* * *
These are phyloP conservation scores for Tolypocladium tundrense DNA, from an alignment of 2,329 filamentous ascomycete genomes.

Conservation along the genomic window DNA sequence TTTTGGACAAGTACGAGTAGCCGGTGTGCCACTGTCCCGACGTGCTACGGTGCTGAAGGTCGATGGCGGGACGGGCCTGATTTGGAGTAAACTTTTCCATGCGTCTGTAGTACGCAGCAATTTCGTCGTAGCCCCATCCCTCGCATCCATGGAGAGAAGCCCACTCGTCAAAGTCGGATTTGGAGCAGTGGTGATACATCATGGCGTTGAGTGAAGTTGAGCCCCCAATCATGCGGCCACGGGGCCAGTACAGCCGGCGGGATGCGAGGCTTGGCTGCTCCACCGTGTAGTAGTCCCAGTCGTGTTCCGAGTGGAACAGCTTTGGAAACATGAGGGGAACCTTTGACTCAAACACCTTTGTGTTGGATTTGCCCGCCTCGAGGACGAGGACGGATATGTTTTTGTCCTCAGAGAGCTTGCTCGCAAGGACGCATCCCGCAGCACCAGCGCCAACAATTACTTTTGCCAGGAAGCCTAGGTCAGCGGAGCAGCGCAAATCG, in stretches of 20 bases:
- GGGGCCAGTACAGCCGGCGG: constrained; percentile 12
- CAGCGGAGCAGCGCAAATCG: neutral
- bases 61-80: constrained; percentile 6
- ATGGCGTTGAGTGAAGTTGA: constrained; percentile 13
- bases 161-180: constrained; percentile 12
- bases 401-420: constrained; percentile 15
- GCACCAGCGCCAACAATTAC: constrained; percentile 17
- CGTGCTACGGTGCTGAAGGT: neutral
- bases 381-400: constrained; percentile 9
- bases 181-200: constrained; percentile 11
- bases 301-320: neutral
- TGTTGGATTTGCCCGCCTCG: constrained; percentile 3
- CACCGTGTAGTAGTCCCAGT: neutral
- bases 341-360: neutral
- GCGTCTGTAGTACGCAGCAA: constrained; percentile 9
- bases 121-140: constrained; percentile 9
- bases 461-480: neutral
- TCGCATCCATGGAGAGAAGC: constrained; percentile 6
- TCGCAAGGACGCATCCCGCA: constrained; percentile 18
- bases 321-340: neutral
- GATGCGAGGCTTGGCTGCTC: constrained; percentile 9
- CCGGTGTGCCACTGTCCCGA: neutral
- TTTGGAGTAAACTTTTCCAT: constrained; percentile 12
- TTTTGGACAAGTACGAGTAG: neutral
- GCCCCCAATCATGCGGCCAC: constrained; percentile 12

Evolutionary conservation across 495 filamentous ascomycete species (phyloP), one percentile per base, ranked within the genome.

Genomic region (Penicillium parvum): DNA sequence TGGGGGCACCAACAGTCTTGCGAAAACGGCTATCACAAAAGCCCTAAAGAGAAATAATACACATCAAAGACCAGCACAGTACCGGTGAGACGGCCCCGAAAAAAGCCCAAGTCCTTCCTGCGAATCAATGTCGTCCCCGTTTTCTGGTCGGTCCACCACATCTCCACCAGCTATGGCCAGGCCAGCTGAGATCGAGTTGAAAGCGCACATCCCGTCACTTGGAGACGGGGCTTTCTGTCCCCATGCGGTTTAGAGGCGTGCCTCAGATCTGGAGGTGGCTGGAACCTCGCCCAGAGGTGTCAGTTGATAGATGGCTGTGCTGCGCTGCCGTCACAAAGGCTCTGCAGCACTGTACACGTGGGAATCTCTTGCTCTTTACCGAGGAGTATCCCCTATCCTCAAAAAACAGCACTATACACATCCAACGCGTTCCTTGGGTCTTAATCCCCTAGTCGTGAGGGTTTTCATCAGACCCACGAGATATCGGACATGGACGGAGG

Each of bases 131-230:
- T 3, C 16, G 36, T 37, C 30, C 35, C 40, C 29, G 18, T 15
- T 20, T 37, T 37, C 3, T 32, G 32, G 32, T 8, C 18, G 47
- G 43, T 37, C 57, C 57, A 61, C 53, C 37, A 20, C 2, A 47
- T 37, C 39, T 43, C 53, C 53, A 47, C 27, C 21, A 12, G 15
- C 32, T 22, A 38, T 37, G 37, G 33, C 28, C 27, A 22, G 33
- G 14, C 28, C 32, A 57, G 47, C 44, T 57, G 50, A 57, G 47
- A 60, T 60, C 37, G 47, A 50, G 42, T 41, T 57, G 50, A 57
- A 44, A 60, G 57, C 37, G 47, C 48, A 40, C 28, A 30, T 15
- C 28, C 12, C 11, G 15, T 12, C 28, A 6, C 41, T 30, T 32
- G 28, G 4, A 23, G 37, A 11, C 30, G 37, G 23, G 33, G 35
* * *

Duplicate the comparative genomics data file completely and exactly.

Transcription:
These are phyloP conservation scores for Tolypocladium tundrense DNA, from an alignment of 2,329 filamentous ascomycete genomes.

Conservation along the genomic window DNA sequence TTTTGGACAAGTACGAGTAGCCGGTGTGCCACTGTCCCGACGTGCTACGGTGCTGAAGGTCGATGGCGGGACGGGCCTGATTTGGAGTAAACTTTTCCATGCGTCTGTAGTACGCAGCAATTTCGTCGTAGCCCCATCCCTCGCATCCATGGAGAGAAGCCCACTCGTCAAAGTCGGATTTGGAGCAGTGGTGATACATCATGGCGTTGAGTGAAGTTGAGCCCCCAATCATGCGGCCACGGGGCCAGTACAGCCGGCGGGATGCGAGGCTTGGCTGCTCCACCGTGTAGTAGTCCCAGTCGTGTTCCGAGTGGAACAGCTTTGGAAACATGAGGGGAACCTTTGACTCAAACACCTTTGTGTTGGATTTGCCCGCCTCGAGGACGAGGACGGATATGTTTTTGTCCTCAGAGAGCTTGCTCGCAAGGACGCATCCCGCAGCACCAGCGCCAACAATTACTTTTGCCAGGAAGCCTAGGTCAGCGGAGCAGCGCAAATCG, in stretches of 20 bases:
- GGGGCCAGTACAGCCGGCGG: constrained; percentile 12
- CAGCGGAGCAGCGCAAATCG: neutral
- bases 61-80: constrained; percentile 6
- ATGGCGTTGAGTGAAGTTGA: constrained; percentile 13
- bases 161-180: constrained; percentile 12
- bases 401-420: constrained; percentile 15
- GCACCAGCGCCAACAATTAC: constrained; percentile 17
- CGTGCTACGGTGCTGAAGGT: neutral
- bases 381-400: constrained; percentile 9
- bases 181-200: constrained; percentile 11
- bases 301-320: neutral
- TGTTGGATTTGCCCGCCTCG: constrained; percentile 3
- CACCGTGTAGTAGTCCCAGT: neutral
- bases 341-360: neutral
- GCGTCTGTAGTACGCAGCAA: constrained; percentile 9
- bases 121-140: constrained; percentile 9
- bases 461-480: neutral
- TCGCATCCATGGAGAGAAGC: constrained; percentile 6
- TCGCAAGGACGCATCCCGCA: constrained; percentile 18
- bases 321-340: neutral
- GATGCGAGGCTTGGCTGCTC: constrained; percentile 9
- CCGGTGTGCCACTGTCCCGA: neutral
- TTTGGAGTAAACTTTTCCAT: constrained; percentile 12
- TTTTGGACAAGTACGAGTAG: neutral
- GCCCCCAATCATGCGGCCAC: constrained; percentile 12

Evolutionary conservation across 495 filamentous ascomycete species (phyloP), one percentile per base, ranked within the genome.

Genomic region (Penicillium parvum): DNA sequence TGGGGGCACCAACAGTCTTGCGAAAACGGCTATCACAAAAGCCCTAAAGAGAAATAATACACATCAAAGACCAGCACAGTACCGGTGAGACGGCCCCGAAAAAAGCCCAAGTCCTTCCTGCGAATCAATGTCGTCCCCGTTTTCTGGTCGGTCCACCACATCTCCACCAGCTATGGCCAGGCCAGCTGAGATCGAGTTGAAAGCGCACATCCCGTCACTTGGAGACGGGGCTTTCTGTCCCCATGCGGTTTAGAGGCGTGCCTCAGATCTGGAGGTGGCTGGAACCTCGCCCAGAGGTGTCAGTTGATAGATGGCTGTGCTGCGCTGCCGTCACAAAGGCTCTGCAGCACTGTACACGTGGGAATCTCTTGCTCTTTACCGAGGAGTATCCCCTATCCTCAAAAAACAGCACTATACACATCCAACGCGTTCCTTGGGTCTTAATCCCCTAGTCGTGAGGGTTTTCATCAGACCCACGAGATATCGGACATGGACGGAGG

Each of bases 131-230:
- T 3, C 16, G 36, T 37, C 30, C 35, C 40, C 29, G 18, T 15
- T 20, T 37, T 37, C 3, T 32, G 32, G 32, T 8, C 18, G 47
- G 43, T 37, C 57, C 57, A 61, C 53, C 37, A 20, C 2, A 47
- T 37, C 39, T 43, C 53, C 53, A 47, C 27, C 21, A 12, G 15
- C 32, T 22, A 38, T 37, G 37, G 33, C 28, C 27, A 22, G 33
- G 14, C 28, C 32, A 57, G 47, C 44, T 57, G 50, A 57, G 47
- A 60, T 60, C 37, G 47, A 50, G 42, T 41, T 57, G 50, A 57
- A 44, A 60, G 57, C 37, G 47, C 48, A 40, C 28, A 30, T 15
- C 28, C 12, C 11, G 15, T 12, C 28, A 6, C 41, T 30, T 32
- G 28, G 4, A 23, G 37, A 11, C 30, G 37, G 23, G 33, G 35